U.S. in intensive contacts with world countries to face Iran’s nuke enrichment

Biden makes prelude to Iran sanctions, expects support from China

JCS chief takes up Iran developments with Mubarak, region’s leaders

France says doubts Iran’s ability to enrich uranium by 80% soon

Major military offensive on Taleban posts to control vast swathes of opium production

U.S. officials sought to shore up support for a tougher stand against Iran's nuclear program by saying Tehran had left the world little choice and expressing confidence that holdout China would come around to harsher U.N. penalties.

President Barack Obama's senior military adviser called for more time so diplomatic pressure had a chance to succeed and said from Israel, which considers Iran a strategic threat and has hinted it could attack if negotiations failed, that such action could have "unintended consequences" throughout the volatile Middle East.

U.S. Secretary of State Hillary Rodham Clinton, on a quick visit to Persian Gulf allies Qatar and Saudi Arabia, said in a speech that Iran has not lived up to its nuclear obligations and has rebuffed U.S. and international efforts to engage in serious talks.

As a result, Clinton told the U.S.-Islamic World Forum that the U.S. and others were working on "new measures" to try to persuade Iran to change its course.

"We do not believe Iran should be a nuclear weapons power," Clinton said at a news conference before her address. She criticized Iran's defiance and said Tehran would not succeed in overcoming international opposition to it nuclear ambitions.

In an exchange with the audience after the speech, Clinton said, "It's time for Iran to be held to account for its activities."

The United States and some of its allies suspect Tehran is using its civilian nuclear program as a cover to build nuclear weapons. Tehran denies the charge and says it only has peaceful intentions.

Obama has said that work to broaden economic sanctions in the U.N. Security Council is moving along quickly, but he hasn't given a specific timeline. China, one of five permanent members of the Security Council, has close economic ties to Iran and can block a resolution by itself.

"We have the support of everyone from Russia to Europe. And I believe we'll get the support of China to continue to impose sanctions on Iran to isolate them, to make it clear that in fact they cannot move forward," U.S. Vice President Joe Biden told NBC's "Meet the Press" from Canada, where he was attending the Olympics.

"We need to work on China a little bit more," added Obama's national security adviser, James Jones. "But China wants to be seen as a responsible global influence in this. On this issue, they can't, they cannot be nonsupportive," he told "Fox News Sunday."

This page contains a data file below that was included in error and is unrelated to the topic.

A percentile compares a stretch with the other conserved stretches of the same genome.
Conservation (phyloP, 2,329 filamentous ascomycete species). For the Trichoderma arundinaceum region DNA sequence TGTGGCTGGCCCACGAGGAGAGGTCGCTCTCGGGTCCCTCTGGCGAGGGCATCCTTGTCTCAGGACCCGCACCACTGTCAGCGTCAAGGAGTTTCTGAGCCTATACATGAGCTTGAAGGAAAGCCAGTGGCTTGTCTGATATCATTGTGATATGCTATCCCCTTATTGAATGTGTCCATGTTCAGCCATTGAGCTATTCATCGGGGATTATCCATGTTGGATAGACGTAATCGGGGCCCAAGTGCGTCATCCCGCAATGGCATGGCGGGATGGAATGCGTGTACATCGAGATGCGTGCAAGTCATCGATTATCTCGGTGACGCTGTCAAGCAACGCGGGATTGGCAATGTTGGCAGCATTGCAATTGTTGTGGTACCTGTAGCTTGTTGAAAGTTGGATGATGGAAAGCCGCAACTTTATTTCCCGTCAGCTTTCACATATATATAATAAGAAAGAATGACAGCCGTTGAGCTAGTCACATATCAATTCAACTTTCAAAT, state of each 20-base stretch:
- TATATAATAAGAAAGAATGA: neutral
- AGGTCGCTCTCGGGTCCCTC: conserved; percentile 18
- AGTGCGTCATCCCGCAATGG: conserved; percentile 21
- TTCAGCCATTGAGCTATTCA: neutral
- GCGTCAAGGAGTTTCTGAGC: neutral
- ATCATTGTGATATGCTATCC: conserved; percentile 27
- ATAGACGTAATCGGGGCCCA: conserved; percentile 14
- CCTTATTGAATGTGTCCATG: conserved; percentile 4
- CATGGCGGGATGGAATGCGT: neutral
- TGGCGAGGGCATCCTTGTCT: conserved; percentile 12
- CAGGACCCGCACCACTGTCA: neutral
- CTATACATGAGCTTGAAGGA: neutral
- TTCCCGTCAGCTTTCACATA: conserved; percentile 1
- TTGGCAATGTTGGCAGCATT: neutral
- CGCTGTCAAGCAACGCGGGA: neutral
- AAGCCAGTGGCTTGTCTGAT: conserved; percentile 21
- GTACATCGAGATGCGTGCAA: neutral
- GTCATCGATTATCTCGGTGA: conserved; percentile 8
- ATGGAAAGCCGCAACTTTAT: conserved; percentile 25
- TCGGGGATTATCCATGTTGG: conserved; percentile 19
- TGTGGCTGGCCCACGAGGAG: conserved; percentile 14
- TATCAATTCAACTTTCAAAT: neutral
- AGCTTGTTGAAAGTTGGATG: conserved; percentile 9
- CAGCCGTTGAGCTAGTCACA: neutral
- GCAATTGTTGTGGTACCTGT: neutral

U.S. Adm. Mike Mullen, chairman of the Joint Chiefs of Staff, said in Tel Aviv that it was important to let diplomacy and international pressure work. While every situation has limits, he said, "We’re not there yet."

Clinton's stops in Qatar and in Saudi Arabia coincided with a string of diplomatic and military contacts in the Middle East, including Mullen's visits to both Egypt and Israel.

Her top three deputies — James Steinberg, Jacob Lew and William Burns — were expected in the region in coming days.

So was Gen. David Petraeus, chief of U.S. Central Command with responsibility for U.S. military operations across the Middle East.

Their agenda is not focused exclusively on Iran. There also is an American push for closer cooperation in Yemen against al-Qaeda, a move toward bolstering diplomatic relations with Syria and efforts to get Israeli-Palestinian peace negotiations back on track.

Clinton's trip follows closely on the Iranian president's claim that his country had produced its first batch of uranium enriched to a higher level. Mahmoud Ahmadinejad also insisted on Thursday that Iran had no intention of building nuclear weapons, yet would not be bullied by the West into curtailing its nuclear program — a reference to new U.S. financial penalties imposed a day earlier.

After an overnight flight from Washington, Clinton went directly into a series of high-level meetings in the Qatari capital ahead of her evening speech. Obama addressed the forum by video on Saturday, announcing his appointment of a special envoy to the Organization of the Islamic Conference, which represents nearly 60 Muslim states across four continents and promotes Muslim solidarity in social and political affairs.

In Cairo, Mullen said after meeting with Egyptian President Hosni Mubarak that Iran was a key challenge to the security of the Middle East. He accused Tehran of spreading its radical influence in Lebanon, Gaza, Yemen and Iraq, and said the U.S. would work through the Security Council to seek new sanctions.

Saudi Arabia and Qatar, both situated across the Persian Gulf from Iran, are concerned about Iran's nuclear ambitions. They are seen by the Obama administration as an important part of a regional effort to persuade the Iranians that it is in their economic interest to give up their uranium enrichment program as called for in a series of U.N. resolutions that Iran has ignored.

The State Department's top Middle East policy officer, Jeffrey Feltman, who accompanied Clinton, told reporters on the flight from Washington that Iran would figure prominently in Clinton's discussions in both Qatar and in Saudi Arabia.